Whether you’re a lifelong vegetarian or are actively transitioning to a non-meat diet, a common concern is making sure you still consume plenty of iron. According to the National Institutes of Health, the recommended dietary allowances (RDAs) of iron for adults is 8-27 mg per day, with adult men tending toward the lower end, while older women and those who are pregnant or breastfeeding needing more.

While meat is often at the top of the list of recommended sources of iron, there are plenty of non-meat options that contain the same amount of iron, or more, than meat. So no need to give up on your vegetarian diet and reach for a burger (or a multivitamin)—these 14 foods will easily boost your iron intake.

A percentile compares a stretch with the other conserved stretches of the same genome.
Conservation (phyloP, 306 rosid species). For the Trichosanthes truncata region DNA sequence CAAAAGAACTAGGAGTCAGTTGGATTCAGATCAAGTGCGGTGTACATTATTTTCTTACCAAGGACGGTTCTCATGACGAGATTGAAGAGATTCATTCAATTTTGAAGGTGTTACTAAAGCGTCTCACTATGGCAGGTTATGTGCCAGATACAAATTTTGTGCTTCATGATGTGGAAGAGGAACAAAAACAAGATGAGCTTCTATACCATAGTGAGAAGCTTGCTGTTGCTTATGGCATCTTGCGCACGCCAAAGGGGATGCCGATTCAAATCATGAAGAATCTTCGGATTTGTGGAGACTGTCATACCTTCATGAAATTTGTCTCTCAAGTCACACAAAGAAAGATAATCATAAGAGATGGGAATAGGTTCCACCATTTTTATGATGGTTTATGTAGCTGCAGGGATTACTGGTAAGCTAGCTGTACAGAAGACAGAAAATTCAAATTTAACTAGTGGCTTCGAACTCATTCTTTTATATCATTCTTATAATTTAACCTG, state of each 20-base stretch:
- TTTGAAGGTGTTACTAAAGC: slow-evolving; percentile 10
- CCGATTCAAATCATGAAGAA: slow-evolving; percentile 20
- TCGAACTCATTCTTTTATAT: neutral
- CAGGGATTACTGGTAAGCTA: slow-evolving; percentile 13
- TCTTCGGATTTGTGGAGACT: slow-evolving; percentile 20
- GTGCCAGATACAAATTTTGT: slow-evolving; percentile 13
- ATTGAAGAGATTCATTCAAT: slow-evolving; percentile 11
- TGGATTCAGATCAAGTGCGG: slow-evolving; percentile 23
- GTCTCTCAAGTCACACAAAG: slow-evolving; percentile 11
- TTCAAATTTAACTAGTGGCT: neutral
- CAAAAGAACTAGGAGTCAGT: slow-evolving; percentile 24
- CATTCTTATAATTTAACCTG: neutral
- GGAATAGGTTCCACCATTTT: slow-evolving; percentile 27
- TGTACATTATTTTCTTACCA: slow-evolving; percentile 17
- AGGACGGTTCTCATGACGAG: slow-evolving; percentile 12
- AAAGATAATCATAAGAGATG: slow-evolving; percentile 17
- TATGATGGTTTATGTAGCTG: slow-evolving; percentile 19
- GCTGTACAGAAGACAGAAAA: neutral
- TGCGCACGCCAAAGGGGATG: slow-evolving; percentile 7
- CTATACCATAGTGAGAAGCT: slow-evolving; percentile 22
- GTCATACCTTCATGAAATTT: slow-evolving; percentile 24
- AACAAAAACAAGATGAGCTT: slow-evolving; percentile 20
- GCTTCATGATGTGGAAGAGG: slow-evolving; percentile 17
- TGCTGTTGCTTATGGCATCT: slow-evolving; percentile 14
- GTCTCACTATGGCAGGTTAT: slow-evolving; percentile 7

Dark leafy greens, especially spinach, provide a powerhouse of iron. Three cups of spinach contain about 18 mg of iron—that’s more than an 8-ounce steak! You can meet your daily RDA of iron with just one hearty spinach salad. (Give this spinach-avocado caesar salad a try!)


Not only is broccoli jam-packed with iron and other key nutrients like vitamin K and magnesium, it’s also high in vitamin C, which helps encourage iron absorption in the body. (And you may be surprised to learn that it’s quite good in smoothies.)


Just one cup of lentils has more iron than an 8-ounce steak. Lentils are also a solid source of dietary fiber, potassium, and protein. You can add lentils to your salad, or try soup—make it in bulk, then freeze the leftovers for later.


Three cups of kale contain 3.6 mg of iron. Try this kale salad or this kale and lemon pizza.